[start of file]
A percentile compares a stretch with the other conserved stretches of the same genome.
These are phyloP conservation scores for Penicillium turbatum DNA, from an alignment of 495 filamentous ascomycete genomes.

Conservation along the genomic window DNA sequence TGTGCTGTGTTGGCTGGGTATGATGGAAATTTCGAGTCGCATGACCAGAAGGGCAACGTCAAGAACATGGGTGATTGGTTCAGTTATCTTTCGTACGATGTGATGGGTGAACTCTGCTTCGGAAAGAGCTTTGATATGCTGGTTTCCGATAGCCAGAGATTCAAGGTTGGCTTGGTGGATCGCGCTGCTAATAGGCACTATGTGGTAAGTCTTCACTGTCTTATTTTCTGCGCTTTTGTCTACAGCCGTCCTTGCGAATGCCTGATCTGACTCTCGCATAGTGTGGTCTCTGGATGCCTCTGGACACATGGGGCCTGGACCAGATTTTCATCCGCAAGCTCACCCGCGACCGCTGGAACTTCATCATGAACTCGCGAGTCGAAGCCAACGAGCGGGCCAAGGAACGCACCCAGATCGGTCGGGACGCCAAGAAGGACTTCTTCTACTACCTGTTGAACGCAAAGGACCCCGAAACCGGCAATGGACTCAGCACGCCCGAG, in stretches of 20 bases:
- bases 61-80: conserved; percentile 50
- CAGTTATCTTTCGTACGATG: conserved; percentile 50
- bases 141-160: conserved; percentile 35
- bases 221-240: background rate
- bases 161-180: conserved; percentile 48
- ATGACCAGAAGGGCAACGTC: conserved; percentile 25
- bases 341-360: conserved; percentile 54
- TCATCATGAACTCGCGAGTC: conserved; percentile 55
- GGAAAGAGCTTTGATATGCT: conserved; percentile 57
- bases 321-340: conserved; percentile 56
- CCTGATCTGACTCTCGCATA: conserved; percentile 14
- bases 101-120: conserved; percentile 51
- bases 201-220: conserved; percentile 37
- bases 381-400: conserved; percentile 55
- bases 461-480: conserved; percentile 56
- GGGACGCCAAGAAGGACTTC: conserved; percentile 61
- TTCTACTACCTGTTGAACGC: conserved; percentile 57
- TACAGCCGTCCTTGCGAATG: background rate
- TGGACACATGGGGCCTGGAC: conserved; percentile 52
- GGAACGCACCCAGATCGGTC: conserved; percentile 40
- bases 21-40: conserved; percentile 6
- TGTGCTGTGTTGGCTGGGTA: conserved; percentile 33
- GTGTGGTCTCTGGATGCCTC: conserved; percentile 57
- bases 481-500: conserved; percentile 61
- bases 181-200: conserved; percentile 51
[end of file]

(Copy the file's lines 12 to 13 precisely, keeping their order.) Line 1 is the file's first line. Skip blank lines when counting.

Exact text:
- GGAAAGAGCTTTGATATGCT: conserved; percentile 57
- bases 321-340: conserved; percentile 56